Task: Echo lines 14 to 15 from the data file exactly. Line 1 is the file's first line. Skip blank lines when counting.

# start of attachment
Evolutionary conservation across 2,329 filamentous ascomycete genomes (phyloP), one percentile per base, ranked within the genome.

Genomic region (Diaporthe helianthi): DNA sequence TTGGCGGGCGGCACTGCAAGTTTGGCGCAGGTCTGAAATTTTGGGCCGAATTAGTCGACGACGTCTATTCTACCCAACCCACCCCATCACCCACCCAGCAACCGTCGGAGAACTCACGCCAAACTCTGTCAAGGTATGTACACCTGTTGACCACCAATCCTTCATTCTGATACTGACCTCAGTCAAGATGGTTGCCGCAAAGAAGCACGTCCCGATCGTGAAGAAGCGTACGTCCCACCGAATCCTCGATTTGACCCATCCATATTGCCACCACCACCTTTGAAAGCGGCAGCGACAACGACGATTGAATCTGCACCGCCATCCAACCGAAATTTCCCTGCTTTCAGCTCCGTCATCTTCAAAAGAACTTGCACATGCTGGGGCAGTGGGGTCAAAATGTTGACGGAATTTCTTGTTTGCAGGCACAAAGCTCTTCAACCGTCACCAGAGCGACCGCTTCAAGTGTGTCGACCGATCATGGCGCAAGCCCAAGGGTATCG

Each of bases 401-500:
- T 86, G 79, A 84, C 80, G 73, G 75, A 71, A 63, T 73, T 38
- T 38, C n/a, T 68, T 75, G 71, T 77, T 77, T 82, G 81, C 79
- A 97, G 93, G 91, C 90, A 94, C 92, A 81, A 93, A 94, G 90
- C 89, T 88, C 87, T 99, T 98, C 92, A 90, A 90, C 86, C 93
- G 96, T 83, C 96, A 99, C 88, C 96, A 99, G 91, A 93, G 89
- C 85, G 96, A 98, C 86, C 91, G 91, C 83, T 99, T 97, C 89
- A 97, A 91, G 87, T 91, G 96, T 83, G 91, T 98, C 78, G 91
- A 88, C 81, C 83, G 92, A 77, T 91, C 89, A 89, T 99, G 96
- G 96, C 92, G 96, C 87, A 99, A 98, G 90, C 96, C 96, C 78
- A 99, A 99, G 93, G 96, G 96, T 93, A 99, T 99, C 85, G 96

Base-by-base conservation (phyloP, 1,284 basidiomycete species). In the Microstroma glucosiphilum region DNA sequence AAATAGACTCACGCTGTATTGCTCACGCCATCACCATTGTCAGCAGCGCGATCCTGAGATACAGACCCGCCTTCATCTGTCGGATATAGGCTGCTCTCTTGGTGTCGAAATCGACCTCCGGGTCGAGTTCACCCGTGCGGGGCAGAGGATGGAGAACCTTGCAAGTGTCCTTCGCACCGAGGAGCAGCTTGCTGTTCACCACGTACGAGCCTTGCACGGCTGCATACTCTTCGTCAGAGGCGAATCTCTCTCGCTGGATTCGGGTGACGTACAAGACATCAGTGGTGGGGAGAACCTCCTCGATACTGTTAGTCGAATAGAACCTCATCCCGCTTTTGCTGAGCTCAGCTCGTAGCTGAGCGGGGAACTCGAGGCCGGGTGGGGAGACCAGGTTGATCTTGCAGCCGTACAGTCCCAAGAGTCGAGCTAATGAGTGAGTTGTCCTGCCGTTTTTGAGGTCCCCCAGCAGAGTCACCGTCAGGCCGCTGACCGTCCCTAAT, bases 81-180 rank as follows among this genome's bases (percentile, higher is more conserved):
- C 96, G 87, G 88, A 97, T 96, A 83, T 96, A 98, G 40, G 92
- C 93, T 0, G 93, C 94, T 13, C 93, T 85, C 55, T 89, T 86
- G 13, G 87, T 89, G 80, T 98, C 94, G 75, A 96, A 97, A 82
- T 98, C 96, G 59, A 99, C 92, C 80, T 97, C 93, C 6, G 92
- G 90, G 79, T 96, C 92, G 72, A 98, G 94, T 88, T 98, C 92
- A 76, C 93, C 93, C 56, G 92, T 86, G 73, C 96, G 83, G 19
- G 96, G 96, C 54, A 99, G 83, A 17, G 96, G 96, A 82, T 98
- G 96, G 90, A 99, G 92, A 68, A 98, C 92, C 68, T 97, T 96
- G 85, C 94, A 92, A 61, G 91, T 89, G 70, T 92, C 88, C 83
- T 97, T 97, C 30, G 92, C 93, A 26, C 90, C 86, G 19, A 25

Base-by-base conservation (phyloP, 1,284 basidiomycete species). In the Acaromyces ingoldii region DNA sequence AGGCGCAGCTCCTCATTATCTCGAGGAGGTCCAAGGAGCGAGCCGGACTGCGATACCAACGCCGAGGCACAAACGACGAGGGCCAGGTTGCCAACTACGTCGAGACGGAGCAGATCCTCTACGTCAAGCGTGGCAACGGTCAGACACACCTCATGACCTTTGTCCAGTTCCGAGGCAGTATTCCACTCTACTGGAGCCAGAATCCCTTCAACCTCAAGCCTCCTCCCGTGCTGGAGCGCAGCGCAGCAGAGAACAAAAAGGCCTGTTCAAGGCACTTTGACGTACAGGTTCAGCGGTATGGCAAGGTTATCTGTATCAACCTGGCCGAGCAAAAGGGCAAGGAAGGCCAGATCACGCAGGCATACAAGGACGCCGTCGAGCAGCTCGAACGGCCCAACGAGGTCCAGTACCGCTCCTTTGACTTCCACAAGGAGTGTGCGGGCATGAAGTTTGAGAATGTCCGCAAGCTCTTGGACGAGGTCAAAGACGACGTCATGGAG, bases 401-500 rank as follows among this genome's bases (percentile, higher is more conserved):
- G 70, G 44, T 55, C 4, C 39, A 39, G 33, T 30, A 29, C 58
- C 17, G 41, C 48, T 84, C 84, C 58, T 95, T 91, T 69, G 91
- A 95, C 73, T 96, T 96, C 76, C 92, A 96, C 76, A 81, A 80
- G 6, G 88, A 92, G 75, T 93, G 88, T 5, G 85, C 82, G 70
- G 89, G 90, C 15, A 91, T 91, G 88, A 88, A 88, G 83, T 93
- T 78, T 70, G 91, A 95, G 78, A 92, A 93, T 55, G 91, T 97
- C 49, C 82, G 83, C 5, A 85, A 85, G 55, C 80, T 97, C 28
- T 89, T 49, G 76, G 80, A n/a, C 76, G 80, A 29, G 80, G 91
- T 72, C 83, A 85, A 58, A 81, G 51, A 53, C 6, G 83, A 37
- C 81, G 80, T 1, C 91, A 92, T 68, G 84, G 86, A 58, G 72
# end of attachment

Base-by-base conservation (phyloP, 1,284 basidiomycete species). In the Microstroma glucosiphilum region DNA sequence AAATAGACTCACGCTGTATTGCTCACGCCATCACCATTGTCAGCAGCGCGATCCTGAGATACAGACCCGCCTTCATCTGTCGGATATAGGCTGCTCTCTTGGTGTCGAAATCGACCTCCGGGTCGAGTTCACCCGTGCGGGGCAGAGGATGGAGAACCTTGCAAGTGTCCTTCGCACCGAGGAGCAGCTTGCTGTTCACCACGTACGAGCCTTGCACGGCTGCATACTCTTCGTCAGAGGCGAATCTCTCTCGCTGGATTCGGGTGACGTACAAGACATCAGTGGTGGGGAGAACCTCCTCGATACTGTTAGTCGAATAGAACCTCATCCCGCTTTTGCTGAGCTCAGCTCGTAGCTGAGCGGGGAACTCGAGGCCGGGTGGGGAGACCAGGTTGATCTTGCAGCCGTACAGTCCCAAGAGTCGAGCTAATGAGTGAGTTGTCCTGCCGTTTTTGAGGTCCCCCAGCAGAGTCACCGTCAGGCCGCTGACCGTCCCTAAT, bases 81-180 rank as follows among this genome's bases (percentile, higher is more conserved):
- C 96, G 87, G 88, A 97, T 96, A 83, T 96, A 98, G 40, G 92